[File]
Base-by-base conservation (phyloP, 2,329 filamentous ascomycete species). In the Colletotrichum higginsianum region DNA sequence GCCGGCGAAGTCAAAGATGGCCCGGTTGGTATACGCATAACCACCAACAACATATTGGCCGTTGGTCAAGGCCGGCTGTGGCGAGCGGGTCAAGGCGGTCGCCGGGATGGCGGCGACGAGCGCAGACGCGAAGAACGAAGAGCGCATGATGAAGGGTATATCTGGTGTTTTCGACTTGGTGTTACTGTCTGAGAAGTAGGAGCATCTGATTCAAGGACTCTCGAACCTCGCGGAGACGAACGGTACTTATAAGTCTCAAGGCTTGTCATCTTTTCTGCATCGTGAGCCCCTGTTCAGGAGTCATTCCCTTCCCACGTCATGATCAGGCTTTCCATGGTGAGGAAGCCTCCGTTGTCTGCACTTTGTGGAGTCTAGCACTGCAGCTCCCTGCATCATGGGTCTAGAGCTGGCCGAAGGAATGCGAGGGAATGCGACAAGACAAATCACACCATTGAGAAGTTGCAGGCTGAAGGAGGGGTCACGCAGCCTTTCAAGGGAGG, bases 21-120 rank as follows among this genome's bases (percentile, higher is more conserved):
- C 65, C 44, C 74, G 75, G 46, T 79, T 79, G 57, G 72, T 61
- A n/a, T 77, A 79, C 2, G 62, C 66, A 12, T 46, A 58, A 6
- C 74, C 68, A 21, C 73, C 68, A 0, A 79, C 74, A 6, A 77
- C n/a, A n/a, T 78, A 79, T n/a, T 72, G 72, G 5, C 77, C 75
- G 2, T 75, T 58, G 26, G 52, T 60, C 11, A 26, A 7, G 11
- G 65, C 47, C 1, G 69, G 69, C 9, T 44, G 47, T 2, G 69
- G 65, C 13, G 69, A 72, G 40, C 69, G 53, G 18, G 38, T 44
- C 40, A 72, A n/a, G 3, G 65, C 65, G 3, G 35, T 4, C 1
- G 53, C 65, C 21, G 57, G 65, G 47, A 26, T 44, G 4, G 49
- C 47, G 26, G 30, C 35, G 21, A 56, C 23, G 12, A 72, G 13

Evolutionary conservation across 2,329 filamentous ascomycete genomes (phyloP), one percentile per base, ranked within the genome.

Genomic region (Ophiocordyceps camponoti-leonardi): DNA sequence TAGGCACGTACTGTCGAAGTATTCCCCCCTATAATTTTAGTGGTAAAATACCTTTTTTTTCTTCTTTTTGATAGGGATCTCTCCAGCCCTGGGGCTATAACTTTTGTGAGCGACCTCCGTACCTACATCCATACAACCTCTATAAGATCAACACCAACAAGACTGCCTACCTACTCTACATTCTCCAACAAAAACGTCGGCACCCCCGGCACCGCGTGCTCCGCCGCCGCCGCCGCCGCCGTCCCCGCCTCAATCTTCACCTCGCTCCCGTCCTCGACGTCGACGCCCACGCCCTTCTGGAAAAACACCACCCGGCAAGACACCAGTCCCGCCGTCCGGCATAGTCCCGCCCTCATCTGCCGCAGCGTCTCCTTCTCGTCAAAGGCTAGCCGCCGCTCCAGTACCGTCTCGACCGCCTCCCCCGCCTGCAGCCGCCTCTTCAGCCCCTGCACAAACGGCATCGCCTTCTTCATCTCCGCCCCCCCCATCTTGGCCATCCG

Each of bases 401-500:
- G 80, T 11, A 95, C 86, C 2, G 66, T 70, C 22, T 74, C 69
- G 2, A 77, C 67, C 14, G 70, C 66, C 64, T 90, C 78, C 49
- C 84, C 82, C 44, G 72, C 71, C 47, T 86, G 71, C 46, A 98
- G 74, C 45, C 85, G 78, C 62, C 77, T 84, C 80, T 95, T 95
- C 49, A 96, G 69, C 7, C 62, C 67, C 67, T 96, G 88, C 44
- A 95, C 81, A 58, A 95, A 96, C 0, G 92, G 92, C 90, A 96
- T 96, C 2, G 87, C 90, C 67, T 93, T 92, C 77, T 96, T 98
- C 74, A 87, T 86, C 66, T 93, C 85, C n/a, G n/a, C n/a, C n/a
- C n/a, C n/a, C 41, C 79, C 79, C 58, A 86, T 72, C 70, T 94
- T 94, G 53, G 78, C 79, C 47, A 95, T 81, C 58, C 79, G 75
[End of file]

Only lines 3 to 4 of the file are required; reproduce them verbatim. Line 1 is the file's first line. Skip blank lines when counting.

- A n/a, T 77, A 79, C 2, G 62, C 66, A 12, T 46, A 58, A 6
- C 74, C 68, A 21, C 73, C 68, A 0, A 79, C 74, A 6, A 77